2020-2021 Long Range Weather Forecast for Bloomington, IN

Get the Long Range Weather for Your Location

See long range weather forecasts for the next 60 days from The Old Farmer’s Almanac! Our long range forecasts can be used to make more informed decisions about future plans that depend on the weather, from vacations and weddings to sporting events and outdoor activities.

To see long term forecasts for the entire year, pick up a copy of The 2021 Old Farmer’s Almanac, available online and in stores.

Note: Long range forecasts are regional, not city-specific.

Free 2-Month Weather Forecast

August 2020 Long Range Weather Forecast for Ohio Valley
DatesWeather Conditions
Aug 1-2Sunny, warm
Aug 3-11T-storms, warm
Aug 12-17Sunny, hot
Aug 18-25Scattered t-storms, turning cool
Aug 26-31T-storms; hot, then cool
Augusttemperature 76° (3° above avg.)
precipitation 5" (1" above avg.)

September 2020 Long Range Weather Forecast for Ohio Valley
DatesWeather Conditions
Sep 1-8A few t-storms, cool
Sep 9-17Rainy periods, cool
Sep 18-23Sunny, chilly
Sep 24-30Rain, then sunny, cool
Septembertemperature 63° (4° below avg.)
precipitation 4" (1" above avg.)

Map showing Old Farmer's Almanac long range weather region number 7

About the Ohio Valley Region

The Ohio Valley long range weather region includes all or part of the following states: ILLINOIS (Carbondale, Centralia, Marion, Mount Vernon, Murphysboro), INDIANA (Bloomington, Columbus, Evansville, New Albany, Richmond), KENTUCKY (Bowling Green, Lexington, Lexington-Fayette, Louisville, Owensboro), MISSOURI (Cape Girardeau, Jackson, Sikeston), OHIO (Cincinnati, Columbus, Dayton, Hamilton, Springfield), PENNSYLVANIA (Bethel Park, Monroeville, Mount Lebanon, Pittsburgh, Plum), WEST VIRGINIA (Charleston, Huntington, Morgantown, Parkersburg, Wheeling).

Ohio Valley Neighboring Regions

Here are the regions that neighbor the Ohio Valley long range weather region:

Reader Comments

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I-I Thought It Was Going To Snow In 2020 - 2021

I-I Thought It Was Going To Snow In 2020 - 2021. The Weather's The Same Every Year.

It Didn't Snow Very Much Last Year. In December And January

It Didn't Snow Very Much Last Year. In December And January. But It Always Happens In February.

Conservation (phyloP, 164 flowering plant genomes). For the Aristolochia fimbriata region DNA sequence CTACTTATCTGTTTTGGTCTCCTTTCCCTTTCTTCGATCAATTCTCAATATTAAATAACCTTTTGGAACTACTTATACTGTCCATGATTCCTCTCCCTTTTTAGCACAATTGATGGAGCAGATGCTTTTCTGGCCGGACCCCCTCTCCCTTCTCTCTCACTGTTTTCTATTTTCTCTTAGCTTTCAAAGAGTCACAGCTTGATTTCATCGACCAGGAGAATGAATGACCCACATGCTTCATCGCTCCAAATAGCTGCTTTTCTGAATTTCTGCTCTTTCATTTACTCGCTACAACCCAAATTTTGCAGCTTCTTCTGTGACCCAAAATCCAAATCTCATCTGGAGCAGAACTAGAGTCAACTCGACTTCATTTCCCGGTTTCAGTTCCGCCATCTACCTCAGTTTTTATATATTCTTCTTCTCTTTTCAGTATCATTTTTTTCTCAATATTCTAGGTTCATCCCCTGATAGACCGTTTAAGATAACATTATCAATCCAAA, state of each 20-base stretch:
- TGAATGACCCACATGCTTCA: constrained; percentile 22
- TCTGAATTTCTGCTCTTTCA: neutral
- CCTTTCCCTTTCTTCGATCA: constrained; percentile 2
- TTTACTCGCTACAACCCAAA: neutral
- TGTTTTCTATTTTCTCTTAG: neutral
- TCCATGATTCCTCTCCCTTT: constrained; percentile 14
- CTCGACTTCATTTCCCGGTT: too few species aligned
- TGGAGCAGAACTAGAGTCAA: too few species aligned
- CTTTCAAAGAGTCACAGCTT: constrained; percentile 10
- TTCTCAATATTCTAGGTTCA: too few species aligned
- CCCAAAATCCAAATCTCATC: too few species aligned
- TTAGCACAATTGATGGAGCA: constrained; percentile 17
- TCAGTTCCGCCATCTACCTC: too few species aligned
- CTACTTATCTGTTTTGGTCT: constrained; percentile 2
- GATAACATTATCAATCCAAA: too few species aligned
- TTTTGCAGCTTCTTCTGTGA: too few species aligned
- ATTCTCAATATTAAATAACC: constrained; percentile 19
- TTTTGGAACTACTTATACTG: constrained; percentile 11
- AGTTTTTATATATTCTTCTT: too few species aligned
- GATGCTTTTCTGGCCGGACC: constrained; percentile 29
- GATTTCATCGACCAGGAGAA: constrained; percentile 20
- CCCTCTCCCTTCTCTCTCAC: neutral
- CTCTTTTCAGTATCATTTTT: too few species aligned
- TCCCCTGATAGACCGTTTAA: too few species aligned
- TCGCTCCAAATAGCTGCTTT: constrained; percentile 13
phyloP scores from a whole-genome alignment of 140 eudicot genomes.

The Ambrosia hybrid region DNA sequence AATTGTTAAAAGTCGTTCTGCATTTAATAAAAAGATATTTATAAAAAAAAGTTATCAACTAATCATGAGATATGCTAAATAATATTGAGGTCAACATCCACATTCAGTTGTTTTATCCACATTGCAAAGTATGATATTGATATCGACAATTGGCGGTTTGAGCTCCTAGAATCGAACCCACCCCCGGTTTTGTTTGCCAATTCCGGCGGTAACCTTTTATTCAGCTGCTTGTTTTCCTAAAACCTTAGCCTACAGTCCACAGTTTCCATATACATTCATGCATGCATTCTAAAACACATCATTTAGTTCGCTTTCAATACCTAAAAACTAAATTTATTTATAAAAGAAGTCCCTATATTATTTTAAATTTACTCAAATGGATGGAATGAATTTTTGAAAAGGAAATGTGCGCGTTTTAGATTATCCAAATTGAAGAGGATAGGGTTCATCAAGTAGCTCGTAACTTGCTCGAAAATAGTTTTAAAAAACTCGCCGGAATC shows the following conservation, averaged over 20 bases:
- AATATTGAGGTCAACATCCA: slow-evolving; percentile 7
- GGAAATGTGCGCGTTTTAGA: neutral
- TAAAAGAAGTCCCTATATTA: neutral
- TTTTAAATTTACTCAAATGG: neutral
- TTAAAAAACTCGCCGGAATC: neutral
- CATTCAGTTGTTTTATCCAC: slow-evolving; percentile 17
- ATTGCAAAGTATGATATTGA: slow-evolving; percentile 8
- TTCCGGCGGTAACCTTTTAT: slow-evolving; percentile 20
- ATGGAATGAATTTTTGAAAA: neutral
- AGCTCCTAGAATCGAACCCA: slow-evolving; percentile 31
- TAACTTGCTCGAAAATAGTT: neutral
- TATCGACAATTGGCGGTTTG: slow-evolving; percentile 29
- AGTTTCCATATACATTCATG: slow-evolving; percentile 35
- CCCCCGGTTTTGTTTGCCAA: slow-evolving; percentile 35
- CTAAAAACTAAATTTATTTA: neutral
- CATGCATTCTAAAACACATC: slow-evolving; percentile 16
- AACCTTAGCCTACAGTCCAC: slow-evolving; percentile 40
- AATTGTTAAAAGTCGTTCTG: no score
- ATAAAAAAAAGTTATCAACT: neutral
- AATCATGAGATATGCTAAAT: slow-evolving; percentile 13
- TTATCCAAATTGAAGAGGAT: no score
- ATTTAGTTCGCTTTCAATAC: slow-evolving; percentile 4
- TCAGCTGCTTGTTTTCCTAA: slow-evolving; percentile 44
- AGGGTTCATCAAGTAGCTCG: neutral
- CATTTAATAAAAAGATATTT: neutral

Some People Like Snow And Some People Don't. Well They Will

Some People Like Snow And Some People Don't. Well They Will

It Snows Every Winter In Pennsylvania

It Snows Every Winter In Pennsylvania

Some People Like Snow And Some People Do Not.

Garden

When should we plant the garden l? Horse cave Ky

Response to Johm (continued)

One final thing. Because your comment also talked about snow, which seems to be your biggest complaint. Keep in mind that it is warmer temperatures that produce more snow (not warm as in, above freezing, but 20 degrees is warmer than -20). Why? Because the warmer the air is, the more moisture it can hold. So, during a polar vortex, you probably wouldn't expect much snow. The reason you saw more snow in the past is because the temperatures were a bit warmer. However, you should still get plenty of snow on most years. Again, the primary reason for low amount of snow (and lots of rain) this past winter is because of El Nino, which repeats about every 15 years and lasts for a couple of years generally. There will probably be relatively less snow next winter too, but I highly suspect the following winter will produce lots of snow. Depending on your age, there was little snowfall when you were a kid for a couple of years because the last El Nino happened in 1997-1998. Go ahead and look it up. One of the lowest snowfalls on record for the state of Ohio. I looked up the data from Cleveland.com. So relax! In a couple of years you'll see plenty of snow!